Invisible Ink: No 109 - Sven Hassel
Sunday 05 February 2012
When I was a child, my father guiltily read Sven Hassel's paperbacks, keeping them in his bedside table where the children wouldn't find them. Gruesomely illustrated with photographs of concentration camp inmates and tanks rolling over corpses, they seemed to represent the populist voice of war experience, but a question mark remains over Hassel's real identity.
Hassel maintains he was born Sven Pedersen in Denmark, taking his mother's maiden name and joining the merchant navy at 14. After this he became a naturalized German and served in the 2nd Panzer Division, later driving a tank into Poland during the invasion. He subsequently served with other tank divisions on every front except North Africa, was wounded several times, received the Iron Cross, surrendered to Soviet troops in Berlin and spent time in various POW camps before retiring to Barcelona to write 14 "novels" in which he appears in the first person as a character. The books are graphically violent and portray soldiers as brutalised survivors who regard the Geneva Convention as a joke, killing without compunction or often any good reason.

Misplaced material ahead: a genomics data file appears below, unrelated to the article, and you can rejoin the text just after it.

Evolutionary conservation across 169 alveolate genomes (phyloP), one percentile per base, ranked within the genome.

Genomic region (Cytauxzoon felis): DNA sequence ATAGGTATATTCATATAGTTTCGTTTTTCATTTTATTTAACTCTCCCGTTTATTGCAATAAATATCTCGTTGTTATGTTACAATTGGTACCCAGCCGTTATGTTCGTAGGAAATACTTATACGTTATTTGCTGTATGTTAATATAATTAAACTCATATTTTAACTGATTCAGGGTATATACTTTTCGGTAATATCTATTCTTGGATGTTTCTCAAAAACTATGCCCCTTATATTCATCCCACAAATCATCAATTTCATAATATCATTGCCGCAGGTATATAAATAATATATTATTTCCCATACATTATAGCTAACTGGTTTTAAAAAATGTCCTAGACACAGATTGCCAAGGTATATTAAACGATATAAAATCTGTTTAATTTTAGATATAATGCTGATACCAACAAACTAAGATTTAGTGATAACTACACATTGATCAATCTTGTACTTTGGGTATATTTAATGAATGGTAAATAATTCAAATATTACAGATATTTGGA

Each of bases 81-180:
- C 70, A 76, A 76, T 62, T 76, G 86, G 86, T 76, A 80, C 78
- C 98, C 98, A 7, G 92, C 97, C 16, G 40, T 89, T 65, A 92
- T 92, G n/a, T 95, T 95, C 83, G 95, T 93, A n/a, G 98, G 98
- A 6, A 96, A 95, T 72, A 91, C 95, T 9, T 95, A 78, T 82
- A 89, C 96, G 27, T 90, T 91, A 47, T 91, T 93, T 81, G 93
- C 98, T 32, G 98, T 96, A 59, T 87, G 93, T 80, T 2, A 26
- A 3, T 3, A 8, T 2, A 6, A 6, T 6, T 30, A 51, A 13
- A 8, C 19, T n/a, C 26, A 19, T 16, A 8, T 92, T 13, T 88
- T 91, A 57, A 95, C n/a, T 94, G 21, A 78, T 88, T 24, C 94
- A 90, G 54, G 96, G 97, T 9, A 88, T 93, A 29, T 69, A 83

However, there's another side to the story. Hassel's critics have been disputing his claims for years, saying that his identity was falsified for another purpose; he never served in a Panzer Division at all but was in fact a Danish Nazi who patched together his books from stories told to him by Danish Waffen SS veterans after 1945, having spent most of the Second World War in occupied Denmark.
Unfortunately, his biggest critic, the writer Erik Haaest, was discredited after denying that there were ever concentration camps. Even worse, Haaest's version of Hassel's life, in which Hassel runs a porn empire and gets his wife to write his novels, is even harder to swallow. But there's no denying that the series was a publishing phenomenon around the globe, and is still a best-seller in Finland.
And what are the books like? Well, they're broadly anti-war exploits that rollick across Europe from the trenches to the brothels, with grotesque characters and lashings of graveyard humour. While the stupidity and horror of the Nazi regime is depicted in almost pornographic detail, the accounts are packed with Catch-22-style absurdities and fundamental research errors that have prevented historians from ever taking them seriously.
You would have thought it would be easy to fact-check Hassel, but that would be missing the point. He was the Ken Russell of war books.
Artists unveils new exhibition inspired by Hastings beachart
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